So on August 2 of that year (the date is seared into his memory), Bill summitted Huron Peak, his first 14er, and a new passion was born. He got a few more under his belt and formed a group called “The Lardass 14ers Club” (“we had T-shirts made,” he notes). Beth served as Bill’s guide for a while, and as the group grew and he got to know more like-minded people, an entirely new circle of friends was found. Many years and many peaks later, I became a small part of that growing crowd.

During a more recent summer drive into the San Juans, Bill was driving a group of us around and we were discussing the type of people who like exploring the mountains. He had a friend of his, a young gal named Jenny, and I’d brought a buddy from Tulsa, Matt, who was looking to climb his first 14er. As a matter of passing time, I asked Bill and Jenny what it was about their “mountain” friends that made them different from others. Bill had some good insight on this subject, and he held court as he drove Jenny’s Nissan Pathfinder down the road at 70 miles per hour.

He separated it into a couple of categories. First was how the 14er community relates as a group. And the second, how people in the community relate to one another individually.

He likened the group dynamic to that of a high school. Not in the way that high schools divide up into interests or cliques or whatever, but in simpler terms, how it organizes by class, and in turn, how those classes interact. It’s the same deal with the 14ers crowd, with wide-eyed newbies trying their best to fit in and learn from experienced mountaineers by way of listening to their stories, asking questions and hoping to tag along on the next adventure.

I found that take rather fascinating. I guess I’d never thought about it that way, but the more I explored the idea, the more it made sense. I’d unwittingly become an underclassman at 14er High and was just now figuring that out. Remembering that conversation, we revisited it later on so he could elaborate.

“You first get there, and everyone who is already there looks older and more impressive, even if they aren’t… the simple fact that they were there before you makes them knowledgeable and experienced,” Bill said. “As you first start to talk, you find people who are similar in skill level and need (AKA the same grade as you) so you make plans with these guys knowing that the logistics of climbing will be similar in this group.”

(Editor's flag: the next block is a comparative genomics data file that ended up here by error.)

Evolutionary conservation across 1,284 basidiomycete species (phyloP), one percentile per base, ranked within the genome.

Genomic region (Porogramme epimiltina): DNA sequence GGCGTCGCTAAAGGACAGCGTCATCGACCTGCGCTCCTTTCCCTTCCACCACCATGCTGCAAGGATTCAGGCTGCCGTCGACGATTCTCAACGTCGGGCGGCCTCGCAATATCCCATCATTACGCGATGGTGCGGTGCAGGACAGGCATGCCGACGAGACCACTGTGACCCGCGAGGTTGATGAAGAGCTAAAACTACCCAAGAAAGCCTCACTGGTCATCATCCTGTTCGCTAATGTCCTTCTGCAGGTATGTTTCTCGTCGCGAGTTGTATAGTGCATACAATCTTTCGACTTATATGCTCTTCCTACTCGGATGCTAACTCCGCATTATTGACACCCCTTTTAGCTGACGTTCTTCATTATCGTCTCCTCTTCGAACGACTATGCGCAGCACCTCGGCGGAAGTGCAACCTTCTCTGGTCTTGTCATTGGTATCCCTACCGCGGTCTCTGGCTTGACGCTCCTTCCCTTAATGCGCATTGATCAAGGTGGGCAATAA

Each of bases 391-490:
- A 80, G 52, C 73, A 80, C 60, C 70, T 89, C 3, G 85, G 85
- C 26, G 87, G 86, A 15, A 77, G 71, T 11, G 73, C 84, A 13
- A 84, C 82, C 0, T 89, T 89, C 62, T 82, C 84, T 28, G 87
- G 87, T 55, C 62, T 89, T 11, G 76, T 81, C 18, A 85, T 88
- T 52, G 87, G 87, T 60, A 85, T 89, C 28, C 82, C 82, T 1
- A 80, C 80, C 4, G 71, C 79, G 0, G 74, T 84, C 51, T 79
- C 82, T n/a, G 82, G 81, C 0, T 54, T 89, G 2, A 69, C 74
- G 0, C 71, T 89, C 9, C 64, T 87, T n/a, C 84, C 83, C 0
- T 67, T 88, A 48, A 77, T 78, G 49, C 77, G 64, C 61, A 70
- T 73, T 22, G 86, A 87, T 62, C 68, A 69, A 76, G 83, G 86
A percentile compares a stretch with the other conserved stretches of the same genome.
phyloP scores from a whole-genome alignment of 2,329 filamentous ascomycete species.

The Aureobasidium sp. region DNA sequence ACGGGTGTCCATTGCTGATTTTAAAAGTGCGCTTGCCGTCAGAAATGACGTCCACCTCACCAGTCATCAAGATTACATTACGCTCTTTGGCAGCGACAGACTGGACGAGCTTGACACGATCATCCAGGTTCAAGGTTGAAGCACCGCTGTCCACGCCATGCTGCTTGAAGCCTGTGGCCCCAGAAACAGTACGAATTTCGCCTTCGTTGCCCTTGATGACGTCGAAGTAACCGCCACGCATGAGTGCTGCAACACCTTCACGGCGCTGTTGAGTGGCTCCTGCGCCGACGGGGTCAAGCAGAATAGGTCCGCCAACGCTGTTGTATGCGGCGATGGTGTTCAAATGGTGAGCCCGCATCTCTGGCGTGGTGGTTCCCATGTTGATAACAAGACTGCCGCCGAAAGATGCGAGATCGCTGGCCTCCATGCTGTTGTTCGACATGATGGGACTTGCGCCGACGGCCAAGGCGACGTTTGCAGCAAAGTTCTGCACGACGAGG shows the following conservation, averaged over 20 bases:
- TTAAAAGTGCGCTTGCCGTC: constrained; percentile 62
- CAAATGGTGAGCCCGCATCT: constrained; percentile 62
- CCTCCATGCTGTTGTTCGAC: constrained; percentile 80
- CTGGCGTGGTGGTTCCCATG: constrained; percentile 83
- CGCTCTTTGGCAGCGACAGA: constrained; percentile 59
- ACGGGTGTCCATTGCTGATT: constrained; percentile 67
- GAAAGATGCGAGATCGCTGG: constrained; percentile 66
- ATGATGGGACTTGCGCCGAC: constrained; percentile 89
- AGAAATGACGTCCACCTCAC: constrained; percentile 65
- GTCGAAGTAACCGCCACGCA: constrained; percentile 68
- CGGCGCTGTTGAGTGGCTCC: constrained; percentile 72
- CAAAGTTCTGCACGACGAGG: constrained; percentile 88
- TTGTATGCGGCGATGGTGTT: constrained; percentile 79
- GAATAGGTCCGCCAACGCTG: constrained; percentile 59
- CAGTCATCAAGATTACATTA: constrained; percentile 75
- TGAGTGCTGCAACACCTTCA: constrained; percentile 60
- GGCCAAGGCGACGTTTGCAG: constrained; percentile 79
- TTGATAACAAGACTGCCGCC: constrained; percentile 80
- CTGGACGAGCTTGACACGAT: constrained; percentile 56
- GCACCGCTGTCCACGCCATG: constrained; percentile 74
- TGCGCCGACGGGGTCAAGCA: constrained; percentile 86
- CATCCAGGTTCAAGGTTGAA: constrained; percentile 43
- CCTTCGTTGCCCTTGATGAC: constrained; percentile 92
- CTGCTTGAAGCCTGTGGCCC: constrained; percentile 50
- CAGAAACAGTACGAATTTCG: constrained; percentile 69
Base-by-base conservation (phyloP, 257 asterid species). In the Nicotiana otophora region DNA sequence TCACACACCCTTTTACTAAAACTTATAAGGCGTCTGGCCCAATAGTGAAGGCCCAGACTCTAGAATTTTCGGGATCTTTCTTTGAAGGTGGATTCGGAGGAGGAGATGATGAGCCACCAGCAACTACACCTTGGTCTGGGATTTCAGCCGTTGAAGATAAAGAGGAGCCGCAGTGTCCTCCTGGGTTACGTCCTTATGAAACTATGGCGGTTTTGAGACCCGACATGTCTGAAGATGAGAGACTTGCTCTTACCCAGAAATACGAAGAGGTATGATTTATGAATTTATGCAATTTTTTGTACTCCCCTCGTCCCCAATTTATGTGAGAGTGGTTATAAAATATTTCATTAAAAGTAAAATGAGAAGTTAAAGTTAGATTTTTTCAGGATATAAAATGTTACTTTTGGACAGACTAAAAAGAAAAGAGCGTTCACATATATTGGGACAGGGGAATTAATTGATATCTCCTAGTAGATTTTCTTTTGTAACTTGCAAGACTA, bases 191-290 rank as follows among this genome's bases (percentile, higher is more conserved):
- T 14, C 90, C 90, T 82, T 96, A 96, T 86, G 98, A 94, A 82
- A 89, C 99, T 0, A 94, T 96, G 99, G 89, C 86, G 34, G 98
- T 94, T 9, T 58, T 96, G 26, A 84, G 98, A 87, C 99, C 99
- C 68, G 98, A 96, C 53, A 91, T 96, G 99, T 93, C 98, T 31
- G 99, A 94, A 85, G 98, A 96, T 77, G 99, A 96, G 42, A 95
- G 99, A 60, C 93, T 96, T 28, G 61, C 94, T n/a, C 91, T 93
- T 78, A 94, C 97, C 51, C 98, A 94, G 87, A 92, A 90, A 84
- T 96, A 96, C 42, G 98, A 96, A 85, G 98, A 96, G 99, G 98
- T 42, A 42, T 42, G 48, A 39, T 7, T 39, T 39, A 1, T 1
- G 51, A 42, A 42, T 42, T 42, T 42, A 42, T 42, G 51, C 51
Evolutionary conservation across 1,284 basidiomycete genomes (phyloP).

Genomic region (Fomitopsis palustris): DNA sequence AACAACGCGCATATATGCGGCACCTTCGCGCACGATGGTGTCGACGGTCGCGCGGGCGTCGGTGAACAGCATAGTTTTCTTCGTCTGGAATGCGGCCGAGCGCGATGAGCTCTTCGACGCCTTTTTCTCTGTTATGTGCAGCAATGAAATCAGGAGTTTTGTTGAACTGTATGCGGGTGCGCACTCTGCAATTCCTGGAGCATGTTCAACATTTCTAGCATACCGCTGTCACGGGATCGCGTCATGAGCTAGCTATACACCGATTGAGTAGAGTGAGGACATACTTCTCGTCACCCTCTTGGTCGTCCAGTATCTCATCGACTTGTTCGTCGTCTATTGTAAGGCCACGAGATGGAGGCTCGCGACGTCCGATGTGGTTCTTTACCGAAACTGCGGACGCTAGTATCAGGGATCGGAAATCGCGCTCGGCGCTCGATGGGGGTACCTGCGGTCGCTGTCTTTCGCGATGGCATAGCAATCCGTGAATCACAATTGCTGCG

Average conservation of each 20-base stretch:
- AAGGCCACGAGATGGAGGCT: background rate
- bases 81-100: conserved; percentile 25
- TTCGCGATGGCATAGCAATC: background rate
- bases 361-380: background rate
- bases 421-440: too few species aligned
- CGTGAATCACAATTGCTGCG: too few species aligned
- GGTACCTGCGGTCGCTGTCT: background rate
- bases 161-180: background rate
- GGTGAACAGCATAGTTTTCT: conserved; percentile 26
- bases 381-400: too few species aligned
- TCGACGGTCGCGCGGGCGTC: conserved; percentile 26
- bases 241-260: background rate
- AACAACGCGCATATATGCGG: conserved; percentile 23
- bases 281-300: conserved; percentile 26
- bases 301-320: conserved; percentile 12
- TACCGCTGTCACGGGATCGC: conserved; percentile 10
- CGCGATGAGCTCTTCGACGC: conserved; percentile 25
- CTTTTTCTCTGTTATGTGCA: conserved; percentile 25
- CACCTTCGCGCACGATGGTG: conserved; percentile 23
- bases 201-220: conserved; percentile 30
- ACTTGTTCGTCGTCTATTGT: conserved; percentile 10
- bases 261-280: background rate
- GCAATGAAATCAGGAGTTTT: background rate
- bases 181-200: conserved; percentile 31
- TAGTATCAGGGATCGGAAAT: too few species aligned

To further the analogy, 14er High has a subset, a dating scene that is alarmingly similar to what we all saw and experienced walking down the halls at school. Guys and gals find their love of the peaks leads to a flirt, a date, a hook-up and probably a peak or five. But, as Bill warns, it has its pitfalls: “Like high school, that group of people is sometimes catty, full of drama and gossip.”

It’s an interesting mix, to say the least, fueled by meet-ups at Denver or Colorado Springs bars. Fourteener Happy Hours are where the whole student body can get together, have a few drinks, tell tall tales, dish dirt, meet girls/guys and scheme for that next big mountain trip.

The group also plans “gatherings,” where a spot is selected to in which to camp, and anyone who wants to come is invited. Fall, spring and winter gatherings allow people floating in the ether to meet up on the trail and hike or climb with the rest of the community. It’s different than the happy hours because there is actual hiking going on, but a lot of the other elements of those happy hours, both good and bad, are the same.

In any case, these are the ways this particular outdoor community bonds. Instead of doing it at house parties, football games or class trips, they coalesce around the peaks. But time passes, and just like high school, the nature of the people changes as well. Beginners start bagging more summits, and before long they have dozens of peaks to their credit and all the requisite scars, wisdom and memories that come with them.